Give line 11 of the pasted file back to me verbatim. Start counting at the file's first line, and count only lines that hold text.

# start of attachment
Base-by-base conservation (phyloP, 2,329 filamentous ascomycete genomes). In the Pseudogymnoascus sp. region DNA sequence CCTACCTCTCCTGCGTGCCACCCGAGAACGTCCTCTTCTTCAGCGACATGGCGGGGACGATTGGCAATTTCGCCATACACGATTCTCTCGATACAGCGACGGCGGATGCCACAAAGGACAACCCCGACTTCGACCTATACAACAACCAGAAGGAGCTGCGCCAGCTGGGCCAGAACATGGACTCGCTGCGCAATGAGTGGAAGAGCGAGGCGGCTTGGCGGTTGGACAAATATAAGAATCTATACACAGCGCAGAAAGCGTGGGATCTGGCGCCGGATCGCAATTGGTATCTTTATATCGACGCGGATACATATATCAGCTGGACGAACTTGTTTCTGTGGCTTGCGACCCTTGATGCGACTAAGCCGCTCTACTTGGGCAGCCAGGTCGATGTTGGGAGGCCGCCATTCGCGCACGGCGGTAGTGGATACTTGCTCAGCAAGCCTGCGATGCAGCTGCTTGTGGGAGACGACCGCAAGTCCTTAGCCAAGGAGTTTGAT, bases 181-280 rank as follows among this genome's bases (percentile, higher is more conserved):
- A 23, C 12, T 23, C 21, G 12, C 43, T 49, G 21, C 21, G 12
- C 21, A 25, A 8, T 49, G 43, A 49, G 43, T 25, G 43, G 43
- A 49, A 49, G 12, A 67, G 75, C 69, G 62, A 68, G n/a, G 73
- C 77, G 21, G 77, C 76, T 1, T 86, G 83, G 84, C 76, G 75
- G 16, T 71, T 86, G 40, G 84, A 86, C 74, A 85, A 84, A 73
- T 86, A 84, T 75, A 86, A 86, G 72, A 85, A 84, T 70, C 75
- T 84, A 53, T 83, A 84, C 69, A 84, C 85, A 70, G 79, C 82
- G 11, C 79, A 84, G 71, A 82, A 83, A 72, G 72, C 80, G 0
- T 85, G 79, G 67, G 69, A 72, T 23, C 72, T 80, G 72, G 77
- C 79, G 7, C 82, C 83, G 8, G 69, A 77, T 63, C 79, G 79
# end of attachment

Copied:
- C 79, G 7, C 82, C 83, G 8, G 69, A 77, T 63, C 79, G 79